The South African Food Shop in Matthews filled a national void in international cuisine

The South African Food Shop in Matthews filled a national void in international cuisine
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I watched nervously as the customs dogs sniffed the suitcases of the passengers in front of us. Our flight had just landed from South Africa, and I was carrying contraband that I wasn’t willing to give up.

I was smuggling biltong – a form of preserved meat that some confusingly describe as “similar to jerky.”

Sure, they may be in the same family, but they are far from closely related.

Alas, the dogs reached me and targeted my carry-on. A few sniffs later, and the agent asked if he could see in my bag. I wanted to say no, but I’ve never been one to protest authority outside of my writing.

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I was busted. My biltong was confiscated without even a last taste.

Weeks later, I couldn’t get the cravings for biltong out of my head, and I fired off an angry message on Facebook. “Why oh why can’t I buy biltong in the United States?”

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A Canadian friend quickly commented. “Have you tried the South African Shop?”

I clicked on the link included with her comment. The answer had been in my own back yard this entire time – in Matthews.

A taste of South African in Charlotte

Jeremy Dryer, a South African native, opened the South African Food Shop in 1997 shortly after moving to the United States. While 90 percent of their business is through shipping, they do have a quaint shop located in Matthews where they make biltong.

The business is quite pioneering in many senses. First, Dryer opened the shop with the intention of selling primarily online. Remember, this was in 1997 when AOL and Prodigy were duking it out for Internet supremacy.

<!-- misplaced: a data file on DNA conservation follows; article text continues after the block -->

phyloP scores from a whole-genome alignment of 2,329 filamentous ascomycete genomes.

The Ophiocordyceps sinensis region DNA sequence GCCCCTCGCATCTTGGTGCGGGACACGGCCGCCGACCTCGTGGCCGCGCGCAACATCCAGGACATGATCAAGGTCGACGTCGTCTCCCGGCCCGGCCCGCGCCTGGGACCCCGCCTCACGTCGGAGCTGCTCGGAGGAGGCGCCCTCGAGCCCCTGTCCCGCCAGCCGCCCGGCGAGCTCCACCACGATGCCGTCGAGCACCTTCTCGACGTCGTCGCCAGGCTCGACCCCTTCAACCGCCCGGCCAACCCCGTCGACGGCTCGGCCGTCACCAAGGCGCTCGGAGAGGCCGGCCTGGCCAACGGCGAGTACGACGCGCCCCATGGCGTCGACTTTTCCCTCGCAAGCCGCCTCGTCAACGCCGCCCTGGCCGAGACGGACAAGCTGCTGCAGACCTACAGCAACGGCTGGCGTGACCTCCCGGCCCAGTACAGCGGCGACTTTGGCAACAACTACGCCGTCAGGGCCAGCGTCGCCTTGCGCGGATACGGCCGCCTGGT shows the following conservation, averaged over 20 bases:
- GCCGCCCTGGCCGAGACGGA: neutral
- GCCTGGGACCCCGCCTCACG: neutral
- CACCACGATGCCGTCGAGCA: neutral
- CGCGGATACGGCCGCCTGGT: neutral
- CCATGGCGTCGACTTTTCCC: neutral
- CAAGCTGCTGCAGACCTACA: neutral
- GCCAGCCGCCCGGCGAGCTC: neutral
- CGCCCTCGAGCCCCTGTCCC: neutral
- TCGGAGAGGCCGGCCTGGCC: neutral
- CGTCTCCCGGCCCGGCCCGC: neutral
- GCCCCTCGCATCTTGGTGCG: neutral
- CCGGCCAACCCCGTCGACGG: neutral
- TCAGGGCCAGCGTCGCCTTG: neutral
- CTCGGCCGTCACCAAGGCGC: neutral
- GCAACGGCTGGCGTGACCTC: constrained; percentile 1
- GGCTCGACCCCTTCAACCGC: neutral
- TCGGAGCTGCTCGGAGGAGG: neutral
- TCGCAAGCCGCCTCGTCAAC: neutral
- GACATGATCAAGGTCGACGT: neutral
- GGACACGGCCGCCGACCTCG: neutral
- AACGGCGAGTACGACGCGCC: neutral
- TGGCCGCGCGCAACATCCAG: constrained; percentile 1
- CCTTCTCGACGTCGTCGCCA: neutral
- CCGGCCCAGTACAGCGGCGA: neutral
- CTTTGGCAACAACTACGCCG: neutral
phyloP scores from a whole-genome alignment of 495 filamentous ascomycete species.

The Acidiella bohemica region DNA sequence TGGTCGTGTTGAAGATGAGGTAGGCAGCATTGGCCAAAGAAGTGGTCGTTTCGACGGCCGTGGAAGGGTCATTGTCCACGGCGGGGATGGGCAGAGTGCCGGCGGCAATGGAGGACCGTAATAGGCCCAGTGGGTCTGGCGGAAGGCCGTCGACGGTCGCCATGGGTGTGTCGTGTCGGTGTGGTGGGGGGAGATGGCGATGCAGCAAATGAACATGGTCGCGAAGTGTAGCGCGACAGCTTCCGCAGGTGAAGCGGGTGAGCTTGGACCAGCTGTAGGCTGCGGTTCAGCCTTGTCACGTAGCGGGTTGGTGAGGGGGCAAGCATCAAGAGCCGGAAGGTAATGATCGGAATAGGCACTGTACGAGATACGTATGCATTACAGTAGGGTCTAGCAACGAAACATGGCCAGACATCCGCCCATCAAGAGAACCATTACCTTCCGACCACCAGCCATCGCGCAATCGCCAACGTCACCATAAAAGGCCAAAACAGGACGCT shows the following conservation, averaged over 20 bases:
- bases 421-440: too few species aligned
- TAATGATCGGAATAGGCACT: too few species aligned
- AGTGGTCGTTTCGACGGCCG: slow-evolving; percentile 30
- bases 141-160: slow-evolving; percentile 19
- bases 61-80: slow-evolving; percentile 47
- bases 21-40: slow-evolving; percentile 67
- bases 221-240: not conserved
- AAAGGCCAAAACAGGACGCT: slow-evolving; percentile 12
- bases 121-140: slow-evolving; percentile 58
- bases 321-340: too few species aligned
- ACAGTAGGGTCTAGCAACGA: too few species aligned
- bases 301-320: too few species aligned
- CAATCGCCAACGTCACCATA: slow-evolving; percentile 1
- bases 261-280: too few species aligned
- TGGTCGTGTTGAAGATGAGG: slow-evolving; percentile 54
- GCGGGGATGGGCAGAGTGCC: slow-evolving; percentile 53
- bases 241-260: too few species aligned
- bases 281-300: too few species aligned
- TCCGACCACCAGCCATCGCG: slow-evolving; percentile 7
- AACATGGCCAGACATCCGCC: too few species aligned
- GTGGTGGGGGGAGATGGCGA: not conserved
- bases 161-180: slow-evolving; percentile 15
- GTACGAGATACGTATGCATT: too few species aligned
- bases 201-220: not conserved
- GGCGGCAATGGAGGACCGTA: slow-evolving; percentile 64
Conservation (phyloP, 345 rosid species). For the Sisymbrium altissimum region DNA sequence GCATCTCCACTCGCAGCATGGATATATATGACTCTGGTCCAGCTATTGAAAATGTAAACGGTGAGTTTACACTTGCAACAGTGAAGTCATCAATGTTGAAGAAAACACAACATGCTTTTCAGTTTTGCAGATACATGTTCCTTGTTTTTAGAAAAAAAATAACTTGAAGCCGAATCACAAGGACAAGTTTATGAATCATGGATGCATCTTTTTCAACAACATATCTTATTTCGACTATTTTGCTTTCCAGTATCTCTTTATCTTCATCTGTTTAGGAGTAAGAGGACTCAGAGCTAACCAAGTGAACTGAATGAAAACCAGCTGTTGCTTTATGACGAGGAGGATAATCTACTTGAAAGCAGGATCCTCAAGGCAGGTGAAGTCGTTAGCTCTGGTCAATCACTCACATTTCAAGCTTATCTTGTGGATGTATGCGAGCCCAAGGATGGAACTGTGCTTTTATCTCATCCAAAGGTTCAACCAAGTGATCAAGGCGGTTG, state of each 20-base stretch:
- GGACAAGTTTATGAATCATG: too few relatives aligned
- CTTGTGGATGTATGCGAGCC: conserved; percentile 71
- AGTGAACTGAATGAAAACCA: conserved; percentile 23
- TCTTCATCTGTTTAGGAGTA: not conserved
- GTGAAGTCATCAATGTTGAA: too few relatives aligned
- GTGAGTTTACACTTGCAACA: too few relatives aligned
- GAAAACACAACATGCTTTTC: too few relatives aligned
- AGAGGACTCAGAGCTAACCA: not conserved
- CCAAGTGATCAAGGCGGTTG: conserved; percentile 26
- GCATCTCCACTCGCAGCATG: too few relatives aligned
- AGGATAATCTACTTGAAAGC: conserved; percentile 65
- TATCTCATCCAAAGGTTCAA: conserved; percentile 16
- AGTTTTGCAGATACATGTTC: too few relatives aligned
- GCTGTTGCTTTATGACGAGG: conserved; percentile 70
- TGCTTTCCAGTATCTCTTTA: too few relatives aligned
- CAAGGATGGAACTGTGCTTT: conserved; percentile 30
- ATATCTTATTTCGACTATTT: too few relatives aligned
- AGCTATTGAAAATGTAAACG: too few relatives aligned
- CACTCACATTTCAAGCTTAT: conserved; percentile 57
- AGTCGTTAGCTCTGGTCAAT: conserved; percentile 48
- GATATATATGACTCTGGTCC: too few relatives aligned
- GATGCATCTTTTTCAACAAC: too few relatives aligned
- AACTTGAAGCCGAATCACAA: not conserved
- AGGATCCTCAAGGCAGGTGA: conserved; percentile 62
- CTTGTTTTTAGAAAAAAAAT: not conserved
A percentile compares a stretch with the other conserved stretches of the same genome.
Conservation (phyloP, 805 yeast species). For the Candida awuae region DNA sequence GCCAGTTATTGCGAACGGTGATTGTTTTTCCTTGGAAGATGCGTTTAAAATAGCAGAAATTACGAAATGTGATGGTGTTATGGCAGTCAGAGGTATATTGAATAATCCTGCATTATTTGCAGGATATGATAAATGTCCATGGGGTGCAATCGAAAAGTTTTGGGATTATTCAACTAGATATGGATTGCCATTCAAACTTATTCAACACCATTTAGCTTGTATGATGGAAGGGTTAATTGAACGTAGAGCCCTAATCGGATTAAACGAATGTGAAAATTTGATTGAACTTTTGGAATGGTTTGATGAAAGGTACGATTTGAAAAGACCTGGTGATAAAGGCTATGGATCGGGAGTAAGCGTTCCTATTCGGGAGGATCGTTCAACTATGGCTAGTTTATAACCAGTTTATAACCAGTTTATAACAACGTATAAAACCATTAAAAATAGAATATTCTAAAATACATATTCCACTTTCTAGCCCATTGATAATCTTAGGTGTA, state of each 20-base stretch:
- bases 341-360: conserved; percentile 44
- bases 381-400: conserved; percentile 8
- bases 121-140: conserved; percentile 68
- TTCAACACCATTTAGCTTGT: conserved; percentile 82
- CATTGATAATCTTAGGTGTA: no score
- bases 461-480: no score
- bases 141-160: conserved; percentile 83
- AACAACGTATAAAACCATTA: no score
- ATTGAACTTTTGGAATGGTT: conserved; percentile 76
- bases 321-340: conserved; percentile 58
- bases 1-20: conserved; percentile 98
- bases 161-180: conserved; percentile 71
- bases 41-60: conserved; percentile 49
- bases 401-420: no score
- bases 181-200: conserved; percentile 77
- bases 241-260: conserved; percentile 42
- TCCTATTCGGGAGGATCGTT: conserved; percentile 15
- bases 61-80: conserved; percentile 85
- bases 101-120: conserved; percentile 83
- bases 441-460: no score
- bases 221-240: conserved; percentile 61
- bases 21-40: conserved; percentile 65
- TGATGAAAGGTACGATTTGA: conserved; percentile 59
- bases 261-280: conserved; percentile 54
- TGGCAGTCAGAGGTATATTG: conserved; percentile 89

Second, biltong had never been made in the United States before. According to Dryer, “It was unknown to the USDA. They didn’t know what to do with it since it isn’t cooked.”

Unlike jerky, which is preserved through pressure-cooking, biltong is preserved through a unique process that involves air-drying (water loss), vinegar and spices — all of which are perfectly acceptable forms of preserving meat as they kill bacteria.

Besides biltong, the South African Shop sells an assortment of other South African favorites like droewors (a dried sausage of lamb and beef), boerewors (beef sausage), piri-piri sauce, chutney, some Cape Malay curries and wine. They also sell some British favorites like meat pies and sausage rolls.

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Why you need to go there

For the biltong. Period. It’s the most authentic you’re going to find outside of South Africa as it’s made through the native process of curing the meat with vinegar and spices (salt, pepper, coriander and brown sugar) and then air-drying it in a cool environment over a couple of days. The result is a flavor that accentuates the savory notes with a very bright overture from the spices.

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While you’re there, pick up some boerewors for the grill. Serve it on a crusty roll with fried onions and spicy mustard. Think bratwurst, but with a sweet, fresh and clean finish from the strong notes of the coriander, cloves and nutmeg. You may never buy bratwurst again.

Both foods are a perfect representation of all that South African food is: a melting pot of nationalities. The food is influenced by a “tremendous cultural diversity of Dutch, British, Malaysian, Indian and African populations.” And that’s what Dryer misses most about the food of his homeland.

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